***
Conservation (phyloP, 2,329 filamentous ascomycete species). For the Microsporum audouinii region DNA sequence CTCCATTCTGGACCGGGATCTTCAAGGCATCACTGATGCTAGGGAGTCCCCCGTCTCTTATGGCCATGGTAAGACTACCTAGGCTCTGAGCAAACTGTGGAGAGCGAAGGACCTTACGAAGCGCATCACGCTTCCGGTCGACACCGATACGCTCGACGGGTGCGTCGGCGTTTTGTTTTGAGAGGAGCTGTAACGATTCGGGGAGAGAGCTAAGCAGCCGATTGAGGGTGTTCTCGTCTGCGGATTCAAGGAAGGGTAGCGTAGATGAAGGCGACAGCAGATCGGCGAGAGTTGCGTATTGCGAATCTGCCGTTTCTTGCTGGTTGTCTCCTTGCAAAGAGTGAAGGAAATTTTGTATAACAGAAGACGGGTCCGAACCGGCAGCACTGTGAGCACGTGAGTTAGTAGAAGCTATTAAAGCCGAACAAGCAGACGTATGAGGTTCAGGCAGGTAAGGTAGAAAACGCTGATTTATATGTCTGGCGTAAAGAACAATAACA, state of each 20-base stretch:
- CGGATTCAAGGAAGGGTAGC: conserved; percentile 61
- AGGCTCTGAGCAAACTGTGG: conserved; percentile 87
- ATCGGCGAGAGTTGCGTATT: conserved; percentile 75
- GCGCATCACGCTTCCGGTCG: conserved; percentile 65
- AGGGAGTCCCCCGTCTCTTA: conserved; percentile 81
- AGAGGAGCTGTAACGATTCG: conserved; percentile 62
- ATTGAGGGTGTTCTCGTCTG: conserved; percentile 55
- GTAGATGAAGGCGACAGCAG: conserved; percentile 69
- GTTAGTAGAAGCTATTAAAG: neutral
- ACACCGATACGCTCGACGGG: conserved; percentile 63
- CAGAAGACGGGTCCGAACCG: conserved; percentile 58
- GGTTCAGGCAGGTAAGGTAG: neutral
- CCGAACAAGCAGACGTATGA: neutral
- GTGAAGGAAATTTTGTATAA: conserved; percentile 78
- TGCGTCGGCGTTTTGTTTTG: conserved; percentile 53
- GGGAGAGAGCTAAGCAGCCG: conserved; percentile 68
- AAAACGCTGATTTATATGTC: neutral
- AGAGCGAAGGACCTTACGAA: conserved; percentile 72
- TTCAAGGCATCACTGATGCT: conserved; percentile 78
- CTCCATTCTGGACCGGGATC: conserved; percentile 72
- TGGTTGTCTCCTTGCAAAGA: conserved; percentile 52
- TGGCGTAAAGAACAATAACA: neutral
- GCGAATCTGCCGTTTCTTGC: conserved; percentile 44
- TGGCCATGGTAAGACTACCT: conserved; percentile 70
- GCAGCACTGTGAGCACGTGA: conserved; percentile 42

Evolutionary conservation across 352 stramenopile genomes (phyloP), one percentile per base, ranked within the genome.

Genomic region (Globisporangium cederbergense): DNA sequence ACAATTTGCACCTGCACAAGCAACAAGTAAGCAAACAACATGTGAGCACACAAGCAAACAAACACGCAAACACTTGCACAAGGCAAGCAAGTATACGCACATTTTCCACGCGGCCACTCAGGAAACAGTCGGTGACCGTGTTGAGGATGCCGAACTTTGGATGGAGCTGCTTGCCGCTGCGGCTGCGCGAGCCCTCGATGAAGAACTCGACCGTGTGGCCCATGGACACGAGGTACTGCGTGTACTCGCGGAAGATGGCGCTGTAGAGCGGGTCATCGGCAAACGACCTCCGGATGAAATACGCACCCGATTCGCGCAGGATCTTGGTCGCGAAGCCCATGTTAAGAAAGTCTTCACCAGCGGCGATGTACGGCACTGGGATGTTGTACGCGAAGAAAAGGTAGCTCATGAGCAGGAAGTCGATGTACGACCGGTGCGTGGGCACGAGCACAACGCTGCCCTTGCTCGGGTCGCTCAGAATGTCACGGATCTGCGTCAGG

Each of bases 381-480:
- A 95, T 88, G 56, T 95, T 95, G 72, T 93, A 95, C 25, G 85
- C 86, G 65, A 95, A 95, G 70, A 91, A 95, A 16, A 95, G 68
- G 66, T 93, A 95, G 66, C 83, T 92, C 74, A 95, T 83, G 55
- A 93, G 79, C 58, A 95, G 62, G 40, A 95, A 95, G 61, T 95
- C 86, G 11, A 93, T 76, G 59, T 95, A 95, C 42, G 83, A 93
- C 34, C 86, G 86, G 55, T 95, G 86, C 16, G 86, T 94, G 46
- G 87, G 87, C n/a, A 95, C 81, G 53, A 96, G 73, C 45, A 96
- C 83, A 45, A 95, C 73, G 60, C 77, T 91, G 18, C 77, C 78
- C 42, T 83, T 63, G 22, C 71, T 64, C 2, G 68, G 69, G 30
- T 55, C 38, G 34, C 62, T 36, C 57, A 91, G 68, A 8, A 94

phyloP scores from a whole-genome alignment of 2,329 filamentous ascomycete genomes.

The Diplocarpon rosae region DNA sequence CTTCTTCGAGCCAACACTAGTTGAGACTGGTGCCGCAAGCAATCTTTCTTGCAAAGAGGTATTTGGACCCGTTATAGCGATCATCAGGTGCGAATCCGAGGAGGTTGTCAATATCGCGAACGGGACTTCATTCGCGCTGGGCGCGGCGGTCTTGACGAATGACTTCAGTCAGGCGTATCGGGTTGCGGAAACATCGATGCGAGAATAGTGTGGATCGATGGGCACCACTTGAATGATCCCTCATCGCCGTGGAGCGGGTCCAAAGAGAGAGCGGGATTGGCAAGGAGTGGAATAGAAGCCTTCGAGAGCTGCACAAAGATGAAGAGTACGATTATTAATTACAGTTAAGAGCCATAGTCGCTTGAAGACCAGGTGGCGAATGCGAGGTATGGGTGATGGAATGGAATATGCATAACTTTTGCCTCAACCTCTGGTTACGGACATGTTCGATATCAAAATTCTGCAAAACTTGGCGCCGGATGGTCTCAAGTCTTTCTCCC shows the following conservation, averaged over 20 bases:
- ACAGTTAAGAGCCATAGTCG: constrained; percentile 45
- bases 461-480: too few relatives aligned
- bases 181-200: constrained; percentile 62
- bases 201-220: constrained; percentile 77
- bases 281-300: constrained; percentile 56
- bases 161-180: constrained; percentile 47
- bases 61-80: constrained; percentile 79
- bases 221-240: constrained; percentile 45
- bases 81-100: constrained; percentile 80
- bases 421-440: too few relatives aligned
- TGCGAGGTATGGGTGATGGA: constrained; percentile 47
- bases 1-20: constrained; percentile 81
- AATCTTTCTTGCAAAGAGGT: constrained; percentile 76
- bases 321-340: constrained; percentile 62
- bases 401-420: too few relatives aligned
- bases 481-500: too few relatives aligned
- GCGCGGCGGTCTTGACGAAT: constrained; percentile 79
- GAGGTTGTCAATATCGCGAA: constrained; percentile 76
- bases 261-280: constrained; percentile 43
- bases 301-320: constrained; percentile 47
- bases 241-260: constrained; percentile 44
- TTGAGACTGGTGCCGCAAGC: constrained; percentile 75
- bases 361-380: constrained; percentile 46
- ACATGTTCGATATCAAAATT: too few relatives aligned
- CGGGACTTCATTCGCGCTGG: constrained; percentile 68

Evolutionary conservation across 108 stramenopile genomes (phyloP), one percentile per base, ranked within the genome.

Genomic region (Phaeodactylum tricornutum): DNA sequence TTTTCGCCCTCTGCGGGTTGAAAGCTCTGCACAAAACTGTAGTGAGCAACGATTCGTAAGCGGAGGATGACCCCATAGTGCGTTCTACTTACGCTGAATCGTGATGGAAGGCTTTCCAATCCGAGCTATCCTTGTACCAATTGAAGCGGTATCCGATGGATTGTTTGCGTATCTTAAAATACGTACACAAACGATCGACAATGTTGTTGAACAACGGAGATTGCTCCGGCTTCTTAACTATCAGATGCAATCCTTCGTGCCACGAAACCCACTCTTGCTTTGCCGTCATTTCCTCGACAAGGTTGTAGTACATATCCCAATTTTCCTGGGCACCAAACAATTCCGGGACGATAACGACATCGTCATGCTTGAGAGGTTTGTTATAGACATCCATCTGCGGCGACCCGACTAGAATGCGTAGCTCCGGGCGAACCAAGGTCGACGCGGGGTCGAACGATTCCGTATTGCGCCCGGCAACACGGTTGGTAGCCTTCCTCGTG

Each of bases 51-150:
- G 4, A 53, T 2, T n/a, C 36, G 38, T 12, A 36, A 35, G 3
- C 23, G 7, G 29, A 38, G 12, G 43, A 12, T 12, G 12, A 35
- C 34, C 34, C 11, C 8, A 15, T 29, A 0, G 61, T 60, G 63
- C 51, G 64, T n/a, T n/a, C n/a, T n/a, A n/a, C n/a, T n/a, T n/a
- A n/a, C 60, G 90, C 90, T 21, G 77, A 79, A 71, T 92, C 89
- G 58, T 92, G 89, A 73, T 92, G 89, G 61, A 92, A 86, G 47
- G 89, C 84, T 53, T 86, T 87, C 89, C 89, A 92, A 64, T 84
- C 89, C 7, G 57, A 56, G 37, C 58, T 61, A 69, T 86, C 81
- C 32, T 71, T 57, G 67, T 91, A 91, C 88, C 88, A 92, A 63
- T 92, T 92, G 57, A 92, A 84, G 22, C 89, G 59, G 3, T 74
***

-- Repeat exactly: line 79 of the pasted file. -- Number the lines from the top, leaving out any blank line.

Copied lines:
- T 92, T 92, G 57, A 92, A 84, G 22, C 89, G 59, G 3, T 74